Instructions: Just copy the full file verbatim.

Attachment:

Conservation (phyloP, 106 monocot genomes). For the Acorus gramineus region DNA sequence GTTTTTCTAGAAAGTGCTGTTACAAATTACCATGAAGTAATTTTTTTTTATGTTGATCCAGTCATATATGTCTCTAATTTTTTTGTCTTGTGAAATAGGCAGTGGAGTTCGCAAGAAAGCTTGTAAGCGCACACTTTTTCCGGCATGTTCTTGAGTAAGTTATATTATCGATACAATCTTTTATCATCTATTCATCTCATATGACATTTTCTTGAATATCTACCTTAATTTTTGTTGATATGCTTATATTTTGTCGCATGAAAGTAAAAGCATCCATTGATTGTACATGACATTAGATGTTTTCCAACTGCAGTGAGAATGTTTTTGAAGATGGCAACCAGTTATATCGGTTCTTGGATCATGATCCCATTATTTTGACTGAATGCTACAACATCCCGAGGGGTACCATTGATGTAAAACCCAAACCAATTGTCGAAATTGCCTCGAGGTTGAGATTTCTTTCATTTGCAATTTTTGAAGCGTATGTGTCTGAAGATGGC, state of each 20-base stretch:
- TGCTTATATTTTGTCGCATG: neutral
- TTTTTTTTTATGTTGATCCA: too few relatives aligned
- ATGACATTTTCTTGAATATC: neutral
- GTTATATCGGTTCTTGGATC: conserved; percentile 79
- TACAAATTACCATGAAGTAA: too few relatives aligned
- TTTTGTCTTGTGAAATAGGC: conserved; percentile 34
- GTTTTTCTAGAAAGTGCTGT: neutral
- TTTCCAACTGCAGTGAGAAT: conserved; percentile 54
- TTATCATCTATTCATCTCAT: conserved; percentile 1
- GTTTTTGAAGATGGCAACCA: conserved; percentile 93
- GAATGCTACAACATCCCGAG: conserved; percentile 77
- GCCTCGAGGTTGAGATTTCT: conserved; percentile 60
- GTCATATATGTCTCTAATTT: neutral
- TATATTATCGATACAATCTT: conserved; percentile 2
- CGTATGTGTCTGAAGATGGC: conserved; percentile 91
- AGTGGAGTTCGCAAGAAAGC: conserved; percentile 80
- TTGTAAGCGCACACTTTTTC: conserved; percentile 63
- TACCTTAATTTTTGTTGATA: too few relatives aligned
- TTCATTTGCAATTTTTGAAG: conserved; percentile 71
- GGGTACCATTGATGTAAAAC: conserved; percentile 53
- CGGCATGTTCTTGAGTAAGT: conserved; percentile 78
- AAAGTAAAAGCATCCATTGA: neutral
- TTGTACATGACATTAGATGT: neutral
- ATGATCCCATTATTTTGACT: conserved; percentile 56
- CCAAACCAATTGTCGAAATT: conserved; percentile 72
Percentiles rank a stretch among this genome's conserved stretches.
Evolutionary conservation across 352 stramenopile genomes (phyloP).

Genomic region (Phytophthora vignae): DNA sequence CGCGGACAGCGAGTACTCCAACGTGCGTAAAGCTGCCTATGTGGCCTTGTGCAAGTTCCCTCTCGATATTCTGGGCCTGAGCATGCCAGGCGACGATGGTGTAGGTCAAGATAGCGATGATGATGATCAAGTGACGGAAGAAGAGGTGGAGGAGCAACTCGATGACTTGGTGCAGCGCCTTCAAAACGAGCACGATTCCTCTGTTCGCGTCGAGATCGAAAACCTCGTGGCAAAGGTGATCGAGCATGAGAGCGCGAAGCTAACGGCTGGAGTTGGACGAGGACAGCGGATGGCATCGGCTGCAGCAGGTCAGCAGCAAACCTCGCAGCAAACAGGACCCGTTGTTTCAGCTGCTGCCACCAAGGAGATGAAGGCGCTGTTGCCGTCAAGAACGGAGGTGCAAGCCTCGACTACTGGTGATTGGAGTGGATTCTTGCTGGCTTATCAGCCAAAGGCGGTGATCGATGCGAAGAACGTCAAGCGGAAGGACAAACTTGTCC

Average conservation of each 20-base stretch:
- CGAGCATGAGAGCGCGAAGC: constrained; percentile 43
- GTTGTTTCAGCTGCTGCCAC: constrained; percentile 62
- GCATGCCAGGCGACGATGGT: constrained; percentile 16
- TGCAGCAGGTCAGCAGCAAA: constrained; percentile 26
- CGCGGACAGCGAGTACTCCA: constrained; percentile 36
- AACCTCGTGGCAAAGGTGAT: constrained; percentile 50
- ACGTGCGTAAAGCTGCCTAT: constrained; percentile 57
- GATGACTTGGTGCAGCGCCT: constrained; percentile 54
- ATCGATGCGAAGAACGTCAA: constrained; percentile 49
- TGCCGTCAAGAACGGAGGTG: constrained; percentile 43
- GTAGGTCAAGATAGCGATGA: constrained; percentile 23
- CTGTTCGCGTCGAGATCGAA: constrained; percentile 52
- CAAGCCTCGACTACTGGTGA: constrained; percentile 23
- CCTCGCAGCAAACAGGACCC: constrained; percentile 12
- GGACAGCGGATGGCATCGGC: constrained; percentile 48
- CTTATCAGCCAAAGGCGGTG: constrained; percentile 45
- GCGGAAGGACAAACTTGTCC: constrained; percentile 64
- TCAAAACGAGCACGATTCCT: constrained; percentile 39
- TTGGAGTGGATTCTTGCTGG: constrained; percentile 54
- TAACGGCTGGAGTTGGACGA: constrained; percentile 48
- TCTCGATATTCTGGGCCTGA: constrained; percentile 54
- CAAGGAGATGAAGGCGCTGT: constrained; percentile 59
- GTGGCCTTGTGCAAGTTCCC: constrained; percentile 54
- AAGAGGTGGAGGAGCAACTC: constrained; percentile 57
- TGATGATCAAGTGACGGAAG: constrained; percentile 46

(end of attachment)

Conservation (phyloP, 106 monocot genomes). For the Acorus gramineus region DNA sequence GTTTTTCTAGAAAGTGCTGTTACAAATTACCATGAAGTAATTTTTTTTTATGTTGATCCAGTCATATATGTCTCTAATTTTTTTGTCTTGTGAAATAGGCAGTGGAGTTCGCAAGAAAGCTTGTAAGCGCACACTTTTTCCGGCATGTTCTTGAGTAAGTTATATTATCGATACAATCTTTTATCATCTATTCATCTCATATGACATTTTCTTGAATATCTACCTTAATTTTTGTTGATATGCTTATATTTTGTCGCATGAAAGTAAAAGCATCCATTGATTGTACATGACATTAGATGTTTTCCAACTGCAGTGAGAATGTTTTTGAAGATGGCAACCAGTTATATCGGTTCTTGGATCATGATCCCATTATTTTGACTGAATGCTACAACATCCCGAGGGGTACCATTGATGTAAAACCCAAACCAATTGTCGAAATTGCCTCGAGGTTGAGATTTCTTTCATTTGCAATTTTTGAAGCGTATGTGTCTGAAGATGGC, state of each 20-base stretch:
- TGCTTATATTTTGTCGCATG: neutral
- TTTTTTTTTATGTTGATCCA: too few relatives aligned
- ATGACATTTTCTTGAATATC: neutral
- GTTATATCGGTTCTTGGATC: conserved; percentile 79
- TACAAATTACCATGAAGTAA: too few relatives aligned
- TTTTGTCTTGTGAAATAGGC: conserved; percentile 34
- GTTTTTCTAGAAAGTGCTGT: neutral
- TTTCCAACTGCAGTGAGAAT: conserved; percentile 54
- TTATCATCTATTCATCTCAT: conserved; percentile 1
- GTTTTTGAAGATGGCAACCA: conserved; percentile 93
- GAATGCTACAACATCCCGAG: conserved; percentile 77
- GCCTCGAGGTTGAGATTTCT: conserved; percentile 60
- GTCATATATGTCTCTAATTT: neutral
- TATATTATCGATACAATCTT: conserved; percentile 2
- CGTATGTGTCTGAAGATGGC: conserved; percentile 91
- AGTGGAGTTCGCAAGAAAGC: conserved; percentile 80
- TTGTAAGCGCACACTTTTTC: conserved; percentile 63
- TACCTTAATTTTTGTTGATA: too few relatives aligned
- TTCATTTGCAATTTTTGAAG: conserved; percentile 71
- GGGTACCATTGATGTAAAAC: conserved; percentile 53
- CGGCATGTTCTTGAGTAAGT: conserved; percentile 78
- AAAGTAAAAGCATCCATTGA: neutral
- TTGTACATGACATTAGATGT: neutral
- ATGATCCCATTATTTTGACT: conserved; percentile 56
- CCAAACCAATTGTCGAAATT: conserved; percentile 72
Percentiles rank a stretch among this genome's conserved stretches.
Evolutionary conservation across 352 stramenopile genomes (phyloP).

Genomic region (Phytophthora vignae): DNA sequence CGCGGACAGCGAGTACTCCAACGTGCGTAAAGCTGCCTATGTGGCCTTGTGCAAGTTCCCTCTCGATATTCTGGGCCTGAGCATGCCAGGCGACGATGGTGTAGGTCAAGATAGCGATGATGATGATCAAGTGACGGAAGAAGAGGTGGAGGAGCAACTCGATGACTTGGTGCAGCGCCTTCAAAACGAGCACGATTCCTCTGTTCGCGTCGAGATCGAAAACCTCGTGGCAAAGGTGATCGAGCATGAGAGCGCGAAGCTAACGGCTGGAGTTGGACGAGGACAGCGGATGGCATCGGCTGCAGCAGGTCAGCAGCAAACCTCGCAGCAAACAGGACCCGTTGTTTCAGCTGCTGCCACCAAGGAGATGAAGGCGCTGTTGCCGTCAAGAACGGAGGTGCAAGCCTCGACTACTGGTGATTGGAGTGGATTCTTGCTGGCTTATCAGCCAAAGGCGGTGATCGATGCGAAGAACGTCAAGCGGAAGGACAAACTTGTCC

Average conservation of each 20-base stretch:
- CGAGCATGAGAGCGCGAAGC: constrained; percentile 43
- GTTGTTTCAGCTGCTGCCAC: constrained; percentile 62
- GCATGCCAGGCGACGATGGT: constrained; percentile 16
- TGCAGCAGGTCAGCAGCAAA: constrained; percentile 26
- CGCGGACAGCGAGTACTCCA: constrained; percentile 36
- AACCTCGTGGCAAAGGTGAT: constrained; percentile 50
- ACGTGCGTAAAGCTGCCTAT: constrained; percentile 57
- GATGACTTGGTGCAGCGCCT: constrained; percentile 54
- ATCGATGCGAAGAACGTCAA: constrained; percentile 49
- TGCCGTCAAGAACGGAGGTG: constrained; percentile 43
- GTAGGTCAAGATAGCGATGA: constrained; percentile 23
- CTGTTCGCGTCGAGATCGAA: constrained; percentile 52
- CAAGCCTCGACTACTGGTGA: constrained; percentile 23
- CCTCGCAGCAAACAGGACCC: constrained; percentile 12
- GGACAGCGGATGGCATCGGC: constrained; percentile 48
- CTTATCAGCCAAAGGCGGTG: constrained; percentile 45
- GCGGAAGGACAAACTTGTCC: constrained; percentile 64
- TCAAAACGAGCACGATTCCT: constrained; percentile 39
- TTGGAGTGGATTCTTGCTGG: constrained; percentile 54
- TAACGGCTGGAGTTGGACGA: constrained; percentile 48
- TCTCGATATTCTGGGCCTGA: constrained; percentile 54
- CAAGGAGATGAAGGCGCTGT: constrained; percentile 59
- GTGGCCTTGTGCAAGTTCCC: constrained; percentile 54
- AAGAGGTGGAGGAGCAACTC: constrained; percentile 57
- TGATGATCAAGTGACGGAAG: constrained; percentile 46